Mutations in the human C9ORF72 gene cause frontotemporal dementia and amyotrophic lateral sclerosis (Boeve et al., 2012; Renton et al., 2011). The normal and abnormal functions of this gene are unknown, and data from animal models have not been previously reported. We have characterized developmental and behavioral phenotypes in mutants of F18A1.6, the C. elegans homolog of C9ORF72. The in-frame insertion/deletion allele ok3062 was backcrossed to wild type six times, and no gross abnormalities were noted in development and fertility. In contrast, feeding RNAi of F18A1.6 produced quantifiable developmental delay in an rrf-3 background, compared to empty-vector control. F18A1.6 and F18A1.7 appear to compose an operon, but RNAi of F18A1.7 produced no gross defects in development. RNAi of F18A1.6 did not affect brood size.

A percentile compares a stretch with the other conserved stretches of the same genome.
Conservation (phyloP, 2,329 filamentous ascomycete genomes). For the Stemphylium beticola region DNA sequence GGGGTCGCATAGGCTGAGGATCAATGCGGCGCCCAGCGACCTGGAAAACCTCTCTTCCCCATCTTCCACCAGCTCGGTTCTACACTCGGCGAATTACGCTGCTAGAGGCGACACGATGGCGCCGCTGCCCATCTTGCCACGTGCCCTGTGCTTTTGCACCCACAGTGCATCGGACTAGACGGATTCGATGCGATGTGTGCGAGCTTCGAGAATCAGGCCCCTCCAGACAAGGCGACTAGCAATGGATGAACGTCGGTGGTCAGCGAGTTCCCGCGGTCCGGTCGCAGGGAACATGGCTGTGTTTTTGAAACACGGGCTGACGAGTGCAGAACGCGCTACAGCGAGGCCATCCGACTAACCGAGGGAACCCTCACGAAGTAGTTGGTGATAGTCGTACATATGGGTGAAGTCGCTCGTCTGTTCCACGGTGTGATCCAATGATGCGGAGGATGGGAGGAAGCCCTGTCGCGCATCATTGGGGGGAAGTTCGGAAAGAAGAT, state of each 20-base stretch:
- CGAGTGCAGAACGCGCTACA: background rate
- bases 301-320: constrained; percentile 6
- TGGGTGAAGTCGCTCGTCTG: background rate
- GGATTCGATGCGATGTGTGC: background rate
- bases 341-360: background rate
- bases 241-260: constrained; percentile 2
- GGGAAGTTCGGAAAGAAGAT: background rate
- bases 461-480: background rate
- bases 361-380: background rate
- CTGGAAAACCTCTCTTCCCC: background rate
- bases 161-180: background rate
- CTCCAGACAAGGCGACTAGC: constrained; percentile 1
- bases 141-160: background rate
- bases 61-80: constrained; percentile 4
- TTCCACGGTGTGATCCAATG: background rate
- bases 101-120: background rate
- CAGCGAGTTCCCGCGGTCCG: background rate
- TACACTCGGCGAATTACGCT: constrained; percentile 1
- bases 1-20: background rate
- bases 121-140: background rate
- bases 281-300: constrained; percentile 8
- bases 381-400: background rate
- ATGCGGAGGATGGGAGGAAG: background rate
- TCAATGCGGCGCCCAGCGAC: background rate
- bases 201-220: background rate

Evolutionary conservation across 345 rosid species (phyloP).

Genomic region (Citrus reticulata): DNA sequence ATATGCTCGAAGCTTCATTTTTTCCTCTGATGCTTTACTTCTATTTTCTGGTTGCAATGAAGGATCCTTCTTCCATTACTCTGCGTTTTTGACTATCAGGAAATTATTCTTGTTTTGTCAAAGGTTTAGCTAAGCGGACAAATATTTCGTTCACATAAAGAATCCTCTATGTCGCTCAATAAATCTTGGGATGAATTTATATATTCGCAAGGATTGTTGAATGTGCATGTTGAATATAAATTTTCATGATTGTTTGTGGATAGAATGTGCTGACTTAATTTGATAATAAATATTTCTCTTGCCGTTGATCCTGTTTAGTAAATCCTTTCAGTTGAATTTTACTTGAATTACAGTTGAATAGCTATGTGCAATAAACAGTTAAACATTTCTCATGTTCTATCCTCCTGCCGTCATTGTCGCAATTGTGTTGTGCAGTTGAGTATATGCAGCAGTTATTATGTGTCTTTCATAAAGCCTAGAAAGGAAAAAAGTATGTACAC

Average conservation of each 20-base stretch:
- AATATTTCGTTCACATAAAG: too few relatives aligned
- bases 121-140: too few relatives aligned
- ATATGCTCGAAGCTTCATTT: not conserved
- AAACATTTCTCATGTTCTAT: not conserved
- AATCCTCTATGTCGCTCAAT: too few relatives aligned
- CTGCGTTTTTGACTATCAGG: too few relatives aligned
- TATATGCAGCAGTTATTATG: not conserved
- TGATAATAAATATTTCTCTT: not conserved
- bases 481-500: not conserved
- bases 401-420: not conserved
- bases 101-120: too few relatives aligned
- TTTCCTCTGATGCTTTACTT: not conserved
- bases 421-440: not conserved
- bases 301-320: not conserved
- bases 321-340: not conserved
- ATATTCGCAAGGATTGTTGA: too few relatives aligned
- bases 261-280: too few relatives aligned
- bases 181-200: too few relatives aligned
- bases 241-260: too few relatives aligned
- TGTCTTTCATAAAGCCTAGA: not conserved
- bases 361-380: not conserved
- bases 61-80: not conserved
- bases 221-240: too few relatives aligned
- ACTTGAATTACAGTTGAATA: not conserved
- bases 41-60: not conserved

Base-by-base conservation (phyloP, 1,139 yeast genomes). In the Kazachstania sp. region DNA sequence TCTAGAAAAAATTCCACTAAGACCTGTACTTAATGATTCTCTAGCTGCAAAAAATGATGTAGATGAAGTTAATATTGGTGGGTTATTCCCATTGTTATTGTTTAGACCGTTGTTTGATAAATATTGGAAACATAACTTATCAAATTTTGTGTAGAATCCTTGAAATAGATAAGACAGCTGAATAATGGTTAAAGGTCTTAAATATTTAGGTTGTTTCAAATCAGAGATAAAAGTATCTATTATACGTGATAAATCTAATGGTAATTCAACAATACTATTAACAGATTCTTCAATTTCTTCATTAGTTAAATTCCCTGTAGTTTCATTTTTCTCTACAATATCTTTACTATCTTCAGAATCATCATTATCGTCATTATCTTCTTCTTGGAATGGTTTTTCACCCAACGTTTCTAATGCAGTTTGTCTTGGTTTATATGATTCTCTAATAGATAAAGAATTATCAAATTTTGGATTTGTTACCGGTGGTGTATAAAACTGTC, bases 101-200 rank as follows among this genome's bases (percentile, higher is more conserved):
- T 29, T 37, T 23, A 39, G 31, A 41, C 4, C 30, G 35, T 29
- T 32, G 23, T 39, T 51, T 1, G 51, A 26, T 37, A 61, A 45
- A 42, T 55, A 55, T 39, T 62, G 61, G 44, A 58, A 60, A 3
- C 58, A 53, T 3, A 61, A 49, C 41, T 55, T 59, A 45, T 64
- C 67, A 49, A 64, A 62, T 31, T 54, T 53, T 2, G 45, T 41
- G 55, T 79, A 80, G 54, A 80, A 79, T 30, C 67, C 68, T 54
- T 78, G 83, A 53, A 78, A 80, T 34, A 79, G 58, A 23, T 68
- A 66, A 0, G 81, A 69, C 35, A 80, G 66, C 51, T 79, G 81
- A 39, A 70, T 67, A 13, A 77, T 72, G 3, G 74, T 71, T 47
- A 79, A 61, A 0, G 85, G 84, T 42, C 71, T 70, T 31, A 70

RNAi of F18A1.6 impaired locomotion in a thrashing assay, compared to empty-vector control. In contrast, ok3062 animals displayed enhanced thrashing, compared to N2. We are currently quantifying thrashing behavior in animals exposed to RNAi of F18A1.7. Our laboratory is also generating transgenic animals to characterize the expression pattern of F18A1.6 and to test for rescue by human C9ORF72. GFP reporter strains are being screened for neuroanatomical defects that might underlie the thrashing phenotypes of F18A1.6 mutants.